Electus D. Litchfield (1872-1952), Architect and Town Planner

Architect Electus Darwin Litchfield posing in the rear of a home he designed for Lockwood Barr at 20 Beech Tree Lane, Pelham Manor, NY. Reference: Historic Pelham.

July 2, 1931. Photographer: Samuel Herman Gottscho (1875-1971)

Photo Courtesy Library of Congress
LC-G612-T01-16403-B

Electus Litchfield was one of the main architects and town planners of Yorkship Village. He explains in his 1919 papers the recent need for building homes for the growing numbers of workers at the nearby shipyard in Camden, New Jersey. World War I (1914-1918) was underway at the time, with the United States entering the war in 1917.

Litchfield has another connection with U.S. Naval history. He succeeded in restoring the rank of his great-grandfather, Lieutenant William S Cox. Lieutenant Cox was on the USS Chesapeake during the War of 1812.


"E. D. Litchfield, 80, Architect, Is Dead: Civic Leader Here Won Reversal of Grandfather's Demotion in Court-Martial of 1814," New York Times, November 28, 1952, p. 25.

Electus Darwin Litchtfield, a leading architect and civic spokesman in this city for half a century, died yesterday in St. Barnabas Hospital, the Bronx, after a long illness. He was 80 years old.

A lifelong resident of New York, Mr. Litchfield, as a member of many private and city organizations, championed civic-improvement causes including slum-clearance and housing projects. He was a devotee of municipal beautification.

He had headed the firm bearing his name at 80 Fifth Avenue, until two years ago, when he retired. His home was at 171 East Seventy-third Street.

Recently, Mr. Litchfield had come into the news as the grandson of William S. Cox, a naval lieutenant in the War of 1812, whose commission had been revoked by court-martial in 1814.

Lieutenant Cox had helped carry the dying Capt. James Lawrence below decks of the frigate Chesapeake during a battle with the British at Boston Harbor. As the result of leaving the scene of the fighting while senior uninjured officer, Mr. Cox was demoted.

Sought Reversal 40 Years

For forty years, Mr. Litchfield sought to have the Navy remove the stigma of that decision. On Sept. 8 he won his fight when the Navy presented to him at St. Barnabas a certificate of restoration of Mr. Cox's commission authorized by the President and the Congress.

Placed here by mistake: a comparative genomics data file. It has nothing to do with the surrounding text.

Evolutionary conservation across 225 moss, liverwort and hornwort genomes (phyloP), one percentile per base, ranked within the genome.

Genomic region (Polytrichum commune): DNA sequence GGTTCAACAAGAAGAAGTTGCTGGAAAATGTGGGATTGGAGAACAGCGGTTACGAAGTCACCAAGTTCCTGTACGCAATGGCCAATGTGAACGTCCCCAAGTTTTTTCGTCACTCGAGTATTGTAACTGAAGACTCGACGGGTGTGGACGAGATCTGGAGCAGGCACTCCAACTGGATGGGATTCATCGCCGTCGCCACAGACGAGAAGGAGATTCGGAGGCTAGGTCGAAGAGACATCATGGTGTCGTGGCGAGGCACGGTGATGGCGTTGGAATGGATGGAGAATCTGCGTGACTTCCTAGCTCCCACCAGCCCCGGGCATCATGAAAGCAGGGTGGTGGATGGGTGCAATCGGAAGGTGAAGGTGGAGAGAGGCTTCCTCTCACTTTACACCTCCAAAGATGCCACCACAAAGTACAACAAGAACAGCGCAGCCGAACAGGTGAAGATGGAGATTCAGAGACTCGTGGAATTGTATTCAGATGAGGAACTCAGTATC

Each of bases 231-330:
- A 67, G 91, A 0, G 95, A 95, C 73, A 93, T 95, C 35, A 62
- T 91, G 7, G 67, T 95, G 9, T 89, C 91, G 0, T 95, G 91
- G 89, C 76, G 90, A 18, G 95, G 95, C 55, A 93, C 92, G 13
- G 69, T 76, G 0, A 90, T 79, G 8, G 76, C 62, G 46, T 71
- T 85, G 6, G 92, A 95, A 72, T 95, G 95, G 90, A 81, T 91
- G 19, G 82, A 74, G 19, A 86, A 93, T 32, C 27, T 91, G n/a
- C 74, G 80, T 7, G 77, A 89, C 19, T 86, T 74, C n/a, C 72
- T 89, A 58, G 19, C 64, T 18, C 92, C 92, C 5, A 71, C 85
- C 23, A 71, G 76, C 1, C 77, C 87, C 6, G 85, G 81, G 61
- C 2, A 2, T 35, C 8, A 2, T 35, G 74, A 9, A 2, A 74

Mr. Litchfield was graduated from Brooklyn Polytechnic Institute and Stevens Institute of Technology. He became associated with several architectural firms in the succeeding years until, in 1926, he established his own.

In addition to many commercial buildings in this area, Mr. Litchfield designed Yorkship Village, a World War I industrial town of 2,000 homes for shipbuilders near Camden, N. J. He was also an architect for the Red Hook slum clearance and housing project, assisted in reconstruction of Bellevue Hospital, and designed the Brooklyn Masonic Temple.

Mr. Litchfield also designed many public and commercial buildings and monuments in other cities, including the Denver post office and courthouse; the public library in St. Paul; the National Armory in Washington, and a monument to the Lewis and Clark expedition at Astoria, Ore.

Fought Park Conversion

As president of the Municipal Art Society in the Nineteen Thirties, Mr. Litchfield took part in a fight in 1933 and 1934 against a proposal by John Sheehy, the Park Commissioner, to convert a thirty-two-acre area in Central Park into baseball and athletic fields. A compromise plan was put through to include children's playgrounds and landscaping.

Mr. Litchfield served the city as a member of the Building Revision Commission in 1906 and 1907.

He was a Fellow of the American Institute of Architects, a member of the Architectural League of New York, the New York Fine Arts Federation, the Beaux Arts Institute of Design, a former director of the Citizens Housing and Planning Council and a founder of the New York Building Congress.

In addition, he was a former governor of the Society of Colonial Wars of New York and a member of the General Society of Colonial Wars, the City Club of New York and The Pilgrims.

Surviving are his widow Elizabeth; a daughter, Mrs. Elizabeth Lamble of Sarasota, Fla., and a son, Burnham Litchfield of Edgartown, Mass.